SkyDive Myrtle Beach Lawsuit Advances to Deposition Stage

After being delayed for six months due to Covid 19 restrictions, depositions in the lawsuit SkyDive Myrtle Beach v. Horry County et al will begin September 30, 2020.

The lawsuit evolved from the county shutting down operations of SDMB and evicting them from the North Myrtle Beach airport using a Director’s Report from the FAA in which 112 alleged safety violations played a large part in the FAA claiming SDMB operations at Grand Strand Airport were unsafe.

This is where things get tricky. The county used an informal means of reporting the alleged safety violations, a county generated form called an “Unusual Incident Report”.

When responding to a Freedom of Information Request for documentation associated with these reports, the county responded by sending the Unusual Incident Reports but no supporting documentation.

A short memorandum from county attorney Arrigo Carotti included with the FOIA response said, “These records are provided in an abundance of caution, in that each may or may not demonstrate violation by Skydive Myrtle Beach of Horry County Department of Airports Minimum Standards, as that assessment has not been undertaken.”

In other words, the county reported SDMB had committed 112 safety violations without ever investigating any, according to Carotti’s memo.

When a FOIA request for documentation on the 112 alleged safety violations was sent to the FAA, the response from Thomas A Winston, Manager Flight Standards Division, Southern Region of the FAA was, “You requested information regarding 112 allegations of safety violations used to make the table in the Director’s Report dated October 7, 2015 by Randall Fiertz. We searched our files maintained in the South Carolina Flight Standards District Office. We could not find any documents responsive to your request.”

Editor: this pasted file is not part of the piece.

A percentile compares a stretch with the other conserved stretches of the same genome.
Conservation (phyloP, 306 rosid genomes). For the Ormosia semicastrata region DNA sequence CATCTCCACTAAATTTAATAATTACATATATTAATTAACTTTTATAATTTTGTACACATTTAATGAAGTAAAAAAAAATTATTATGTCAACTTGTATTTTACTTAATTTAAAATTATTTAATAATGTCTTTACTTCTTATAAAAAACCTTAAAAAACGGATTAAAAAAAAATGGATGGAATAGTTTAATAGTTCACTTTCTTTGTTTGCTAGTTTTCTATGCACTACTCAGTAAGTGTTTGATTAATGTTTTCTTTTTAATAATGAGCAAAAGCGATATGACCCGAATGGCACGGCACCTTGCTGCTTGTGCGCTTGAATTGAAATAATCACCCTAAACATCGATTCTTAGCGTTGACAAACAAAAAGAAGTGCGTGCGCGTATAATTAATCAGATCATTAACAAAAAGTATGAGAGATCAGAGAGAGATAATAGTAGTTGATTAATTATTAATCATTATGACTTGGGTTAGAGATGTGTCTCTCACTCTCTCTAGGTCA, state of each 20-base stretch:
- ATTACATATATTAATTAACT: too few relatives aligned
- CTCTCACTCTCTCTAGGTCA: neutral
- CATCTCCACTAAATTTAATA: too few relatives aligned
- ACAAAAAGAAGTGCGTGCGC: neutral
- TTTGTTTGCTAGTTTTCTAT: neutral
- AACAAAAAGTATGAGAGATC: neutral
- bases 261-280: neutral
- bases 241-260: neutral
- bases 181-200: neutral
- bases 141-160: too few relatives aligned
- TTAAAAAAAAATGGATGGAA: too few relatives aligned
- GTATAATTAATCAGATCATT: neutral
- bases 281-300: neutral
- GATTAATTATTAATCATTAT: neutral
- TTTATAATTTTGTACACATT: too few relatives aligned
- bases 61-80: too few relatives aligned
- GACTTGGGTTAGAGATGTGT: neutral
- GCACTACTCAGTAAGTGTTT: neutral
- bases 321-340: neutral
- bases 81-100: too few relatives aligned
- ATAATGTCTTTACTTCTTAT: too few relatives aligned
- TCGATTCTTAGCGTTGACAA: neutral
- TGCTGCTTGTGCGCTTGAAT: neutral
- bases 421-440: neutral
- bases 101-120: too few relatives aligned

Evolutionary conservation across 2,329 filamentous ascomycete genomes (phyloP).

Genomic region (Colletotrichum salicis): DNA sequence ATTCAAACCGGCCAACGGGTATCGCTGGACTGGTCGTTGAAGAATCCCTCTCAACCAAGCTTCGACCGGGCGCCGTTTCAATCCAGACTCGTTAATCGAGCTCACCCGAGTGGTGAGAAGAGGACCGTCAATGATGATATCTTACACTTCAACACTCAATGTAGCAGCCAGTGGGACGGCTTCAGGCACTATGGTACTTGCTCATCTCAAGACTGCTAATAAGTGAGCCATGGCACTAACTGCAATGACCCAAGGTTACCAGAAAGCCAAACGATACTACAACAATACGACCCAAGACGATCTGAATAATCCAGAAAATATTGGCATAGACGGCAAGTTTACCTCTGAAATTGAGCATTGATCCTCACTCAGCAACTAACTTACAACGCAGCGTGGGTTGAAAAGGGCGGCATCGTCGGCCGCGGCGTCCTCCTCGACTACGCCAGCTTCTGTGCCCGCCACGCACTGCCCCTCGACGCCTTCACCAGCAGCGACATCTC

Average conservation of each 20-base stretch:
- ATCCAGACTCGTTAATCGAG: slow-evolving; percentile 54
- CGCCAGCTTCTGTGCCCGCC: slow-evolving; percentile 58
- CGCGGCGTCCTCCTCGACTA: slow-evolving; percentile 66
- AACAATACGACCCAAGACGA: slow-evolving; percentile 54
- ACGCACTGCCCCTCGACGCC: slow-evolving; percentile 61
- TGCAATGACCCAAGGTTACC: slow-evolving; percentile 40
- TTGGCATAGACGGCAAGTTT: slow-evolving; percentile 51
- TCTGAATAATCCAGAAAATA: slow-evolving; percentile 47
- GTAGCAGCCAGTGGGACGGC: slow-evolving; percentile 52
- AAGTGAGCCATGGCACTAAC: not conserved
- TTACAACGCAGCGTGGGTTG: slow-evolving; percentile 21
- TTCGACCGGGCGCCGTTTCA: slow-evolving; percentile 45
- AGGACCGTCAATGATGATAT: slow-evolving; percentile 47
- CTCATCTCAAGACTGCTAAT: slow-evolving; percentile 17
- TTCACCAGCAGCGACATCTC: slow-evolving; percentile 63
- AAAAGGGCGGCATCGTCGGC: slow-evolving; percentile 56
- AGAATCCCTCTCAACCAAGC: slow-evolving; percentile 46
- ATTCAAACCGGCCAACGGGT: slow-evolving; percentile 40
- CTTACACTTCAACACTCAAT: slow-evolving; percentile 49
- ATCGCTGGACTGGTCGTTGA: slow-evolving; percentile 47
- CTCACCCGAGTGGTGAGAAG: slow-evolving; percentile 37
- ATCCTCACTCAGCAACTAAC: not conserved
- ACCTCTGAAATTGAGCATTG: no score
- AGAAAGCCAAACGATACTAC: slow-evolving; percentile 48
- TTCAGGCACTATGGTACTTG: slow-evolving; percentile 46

The FAA had no documents supporting any of the 112 alleged safety violations. Anytime a suspected safety violation has taken place at an FAA regulated airport, a Mandatory Occurrence Report is supposed to be filed with the FAA and entered into the CEDAR (Comprehensive Electronic Data Analysis and Reporting) system. . No MORs were found in the FAA system with respect to the alleged violations by SDMB.

County Council Refused to Discuss Extension of Emergency Ordinance

Using a parliamentary ruse that was erroneous, a majority of Horry County Council voted to have no discussion before extending, for 60 more days, the emergency ordinance controlling countywide requirements and restrictions with respect to the ongoing Covid 19 situation.

Council member Al Allen requested the item calling for an extension of the emergency ordinance be moved from the consent agenda, where there is no discussion on any item before a vote, to a discussion item, where discussion of the extension would have occurred before a vote.

Immediately upon Allen making the request the ruse began. Council member Dennis DiSabato called a point of order stating that changing the agenda in such a matter requires a two-thirds majority vote of council.